I was just looking into the type of glass found on the iPhone 4 and it appears to be called Gorilla Glass and made by Corning. It is extremely durable/scratch resistant and I was curious how they made it.
Clearly, glass manufactures know how to make high quality glass, too bad they don’t make it for windows or prescription glasses.
The following are some excerpts from Corning on Gorilla Glass.
[B]WHAT MAKES GORILLA GLASS SO DAMAGE RESISTANT?
The unique composition of Gorilla Glass allows for a deep layer of high compressive stress (created through an ion-exchange process). This compression acts as a sort of “armor,” making the glass exceptionally tough and damage resistant.
CAN YOU EXPLAIN THE ION-EXCHANGE PROCESS?
Ion exchange is a chemical strengthening process where large ions are “stuffed” into the glass surface, creating a state of compression. Gorilla Glass is specially designed to maximize this behavior.
The glass is placed in a hot bath of molten salt at a temperature of approximately 400°C. Smaller sodium ions leave the glass, and larger potassium ions from the salt bath replace them. These larger ions take up more room and are pressed together when the glass cools, producing a layerof compressive stress on the surface of the glass. Gorilla Glass’s special composition enables the potassium ions to diffuse far into the surface, creating high compressive stress deep into the glass. This layer of compression creates a surface that is more resistant to damage from everyday use.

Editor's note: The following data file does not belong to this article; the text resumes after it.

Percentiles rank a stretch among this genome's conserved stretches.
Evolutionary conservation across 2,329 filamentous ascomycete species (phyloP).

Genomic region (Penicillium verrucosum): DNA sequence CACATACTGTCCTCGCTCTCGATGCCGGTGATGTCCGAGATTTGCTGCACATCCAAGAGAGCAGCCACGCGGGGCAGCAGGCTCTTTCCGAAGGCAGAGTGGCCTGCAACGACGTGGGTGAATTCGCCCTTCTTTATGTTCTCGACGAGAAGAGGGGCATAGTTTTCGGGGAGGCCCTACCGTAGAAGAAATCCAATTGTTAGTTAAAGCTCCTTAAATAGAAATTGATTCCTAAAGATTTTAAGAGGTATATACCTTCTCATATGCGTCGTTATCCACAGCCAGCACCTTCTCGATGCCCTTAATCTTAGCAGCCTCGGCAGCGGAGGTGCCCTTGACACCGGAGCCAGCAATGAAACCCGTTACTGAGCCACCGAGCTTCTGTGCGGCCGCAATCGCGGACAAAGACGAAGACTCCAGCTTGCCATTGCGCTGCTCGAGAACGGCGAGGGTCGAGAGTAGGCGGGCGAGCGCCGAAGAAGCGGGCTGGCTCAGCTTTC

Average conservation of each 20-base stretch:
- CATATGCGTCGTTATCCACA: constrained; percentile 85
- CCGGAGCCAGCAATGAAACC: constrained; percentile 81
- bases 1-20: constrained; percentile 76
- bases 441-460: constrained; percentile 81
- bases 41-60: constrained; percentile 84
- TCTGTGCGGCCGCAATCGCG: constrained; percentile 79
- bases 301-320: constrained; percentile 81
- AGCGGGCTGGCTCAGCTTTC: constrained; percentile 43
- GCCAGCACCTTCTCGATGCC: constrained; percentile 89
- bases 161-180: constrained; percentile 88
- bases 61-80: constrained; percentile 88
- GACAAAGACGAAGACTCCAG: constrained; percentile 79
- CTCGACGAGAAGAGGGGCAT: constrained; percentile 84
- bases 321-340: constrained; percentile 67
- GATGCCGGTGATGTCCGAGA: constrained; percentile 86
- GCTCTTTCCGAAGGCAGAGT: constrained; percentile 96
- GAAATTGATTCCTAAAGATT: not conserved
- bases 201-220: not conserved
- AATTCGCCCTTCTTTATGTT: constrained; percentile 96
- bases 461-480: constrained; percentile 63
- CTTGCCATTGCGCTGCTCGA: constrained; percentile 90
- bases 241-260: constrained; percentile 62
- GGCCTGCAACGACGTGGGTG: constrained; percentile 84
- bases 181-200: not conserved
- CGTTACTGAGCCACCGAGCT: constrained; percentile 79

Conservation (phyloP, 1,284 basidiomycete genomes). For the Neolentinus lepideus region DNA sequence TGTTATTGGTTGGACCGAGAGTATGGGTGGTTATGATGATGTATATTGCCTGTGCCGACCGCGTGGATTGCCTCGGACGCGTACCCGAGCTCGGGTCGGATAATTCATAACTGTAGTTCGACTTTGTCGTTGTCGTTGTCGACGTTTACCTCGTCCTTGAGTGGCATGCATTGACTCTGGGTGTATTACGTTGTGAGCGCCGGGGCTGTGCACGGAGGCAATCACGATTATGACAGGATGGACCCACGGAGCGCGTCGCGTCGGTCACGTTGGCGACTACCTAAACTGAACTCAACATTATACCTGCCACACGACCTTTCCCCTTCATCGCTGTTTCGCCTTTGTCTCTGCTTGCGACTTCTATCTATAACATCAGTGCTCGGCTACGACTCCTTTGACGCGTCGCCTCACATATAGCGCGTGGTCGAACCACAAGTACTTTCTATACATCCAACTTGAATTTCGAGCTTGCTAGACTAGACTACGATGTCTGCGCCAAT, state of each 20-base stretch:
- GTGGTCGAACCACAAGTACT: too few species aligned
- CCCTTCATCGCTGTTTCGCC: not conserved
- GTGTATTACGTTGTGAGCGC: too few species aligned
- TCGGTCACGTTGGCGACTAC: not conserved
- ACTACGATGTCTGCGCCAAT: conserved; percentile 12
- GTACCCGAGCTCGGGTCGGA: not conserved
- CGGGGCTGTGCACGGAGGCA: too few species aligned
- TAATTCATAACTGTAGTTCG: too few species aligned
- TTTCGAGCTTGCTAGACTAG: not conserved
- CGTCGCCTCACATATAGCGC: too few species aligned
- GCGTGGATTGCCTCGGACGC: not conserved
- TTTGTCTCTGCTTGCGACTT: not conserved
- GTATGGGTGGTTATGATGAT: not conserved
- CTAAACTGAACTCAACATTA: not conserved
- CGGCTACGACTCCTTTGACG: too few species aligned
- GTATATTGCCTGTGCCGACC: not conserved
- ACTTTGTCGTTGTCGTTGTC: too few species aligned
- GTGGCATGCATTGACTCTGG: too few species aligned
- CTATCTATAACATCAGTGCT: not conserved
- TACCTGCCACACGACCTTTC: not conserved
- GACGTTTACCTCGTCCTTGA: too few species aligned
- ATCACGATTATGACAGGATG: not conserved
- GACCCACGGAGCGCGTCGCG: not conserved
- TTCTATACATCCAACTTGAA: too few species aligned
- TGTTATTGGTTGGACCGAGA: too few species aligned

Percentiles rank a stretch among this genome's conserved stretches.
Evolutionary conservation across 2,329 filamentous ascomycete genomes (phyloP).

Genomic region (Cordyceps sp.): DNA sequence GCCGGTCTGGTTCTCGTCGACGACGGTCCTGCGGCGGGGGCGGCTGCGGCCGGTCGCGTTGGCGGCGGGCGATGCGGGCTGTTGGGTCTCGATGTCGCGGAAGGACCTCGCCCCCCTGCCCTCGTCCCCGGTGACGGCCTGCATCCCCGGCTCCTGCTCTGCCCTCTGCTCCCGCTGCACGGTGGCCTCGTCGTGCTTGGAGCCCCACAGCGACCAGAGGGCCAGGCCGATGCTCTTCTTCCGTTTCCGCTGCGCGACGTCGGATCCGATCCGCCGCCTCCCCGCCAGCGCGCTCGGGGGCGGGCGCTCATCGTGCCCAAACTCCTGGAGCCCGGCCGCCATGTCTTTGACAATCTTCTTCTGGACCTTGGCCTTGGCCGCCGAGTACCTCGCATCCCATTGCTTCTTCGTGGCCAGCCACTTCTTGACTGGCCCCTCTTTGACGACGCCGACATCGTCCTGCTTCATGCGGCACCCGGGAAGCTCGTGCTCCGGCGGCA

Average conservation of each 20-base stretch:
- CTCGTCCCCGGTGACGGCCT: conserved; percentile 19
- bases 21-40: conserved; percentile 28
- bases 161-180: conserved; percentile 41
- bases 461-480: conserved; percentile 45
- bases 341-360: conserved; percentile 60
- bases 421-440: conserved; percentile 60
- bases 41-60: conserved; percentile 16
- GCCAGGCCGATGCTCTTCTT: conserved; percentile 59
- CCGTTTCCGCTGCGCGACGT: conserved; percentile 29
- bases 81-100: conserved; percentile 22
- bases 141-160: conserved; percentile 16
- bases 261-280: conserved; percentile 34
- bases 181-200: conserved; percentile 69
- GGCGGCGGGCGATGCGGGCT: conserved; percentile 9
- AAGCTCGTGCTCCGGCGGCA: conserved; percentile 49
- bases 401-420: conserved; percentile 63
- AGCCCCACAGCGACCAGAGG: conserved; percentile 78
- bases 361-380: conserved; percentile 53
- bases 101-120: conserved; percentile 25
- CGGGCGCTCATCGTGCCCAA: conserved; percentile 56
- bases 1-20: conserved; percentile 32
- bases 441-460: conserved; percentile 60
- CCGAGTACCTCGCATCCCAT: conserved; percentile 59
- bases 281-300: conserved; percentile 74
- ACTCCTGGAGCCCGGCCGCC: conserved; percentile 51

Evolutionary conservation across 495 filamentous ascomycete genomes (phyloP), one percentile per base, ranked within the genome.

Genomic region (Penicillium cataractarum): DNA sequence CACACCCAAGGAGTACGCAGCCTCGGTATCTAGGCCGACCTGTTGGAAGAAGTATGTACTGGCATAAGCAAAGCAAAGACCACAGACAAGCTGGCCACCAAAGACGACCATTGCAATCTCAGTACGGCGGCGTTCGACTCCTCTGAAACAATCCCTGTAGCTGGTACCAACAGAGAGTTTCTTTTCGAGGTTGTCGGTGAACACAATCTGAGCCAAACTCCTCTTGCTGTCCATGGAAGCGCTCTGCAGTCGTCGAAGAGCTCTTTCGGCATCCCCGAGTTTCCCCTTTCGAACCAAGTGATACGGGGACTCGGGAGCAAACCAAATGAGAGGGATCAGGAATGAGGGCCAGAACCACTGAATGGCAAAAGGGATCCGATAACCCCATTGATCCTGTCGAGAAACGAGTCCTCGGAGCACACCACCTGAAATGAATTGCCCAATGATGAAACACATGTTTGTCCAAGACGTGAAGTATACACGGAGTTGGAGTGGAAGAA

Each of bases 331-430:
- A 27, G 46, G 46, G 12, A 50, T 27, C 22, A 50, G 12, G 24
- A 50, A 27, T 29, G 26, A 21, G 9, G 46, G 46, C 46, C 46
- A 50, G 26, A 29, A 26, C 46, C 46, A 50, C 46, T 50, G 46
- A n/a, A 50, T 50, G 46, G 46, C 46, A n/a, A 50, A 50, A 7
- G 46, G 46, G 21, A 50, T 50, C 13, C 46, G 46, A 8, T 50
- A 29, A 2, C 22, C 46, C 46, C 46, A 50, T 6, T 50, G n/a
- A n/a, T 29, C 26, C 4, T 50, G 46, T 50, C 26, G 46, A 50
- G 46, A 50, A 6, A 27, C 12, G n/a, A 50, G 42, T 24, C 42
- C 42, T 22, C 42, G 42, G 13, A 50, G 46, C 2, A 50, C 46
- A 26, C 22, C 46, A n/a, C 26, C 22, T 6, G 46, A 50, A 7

CAN I BREAK GORILLA GLASS?
If subjected to enough abuse, Gorilla Glass can break. However, Gorilla Glass is better able to survive the real-world events that most commonly cause glass to scratch, chip, or break.*
WHAT ARE THE ADVANTAGES OF CORNING’S FUSION DRAW PROCESS?
Corning’s proprietary fusion process creates an unparalleled surface quality. This extraordinarily precise, highly automated process produces glass with exceptionally clean, smooth, flat surfaces; outstanding optical clarity;*and inherent dimensional stability. With the right process design, the glass can be used “as drawn,” eliminating grinding and polishing processes that add cost and may introduce surface flaws. This same fusion draw process is at the heart of Corning’s industry-leading LCD glass.[/B]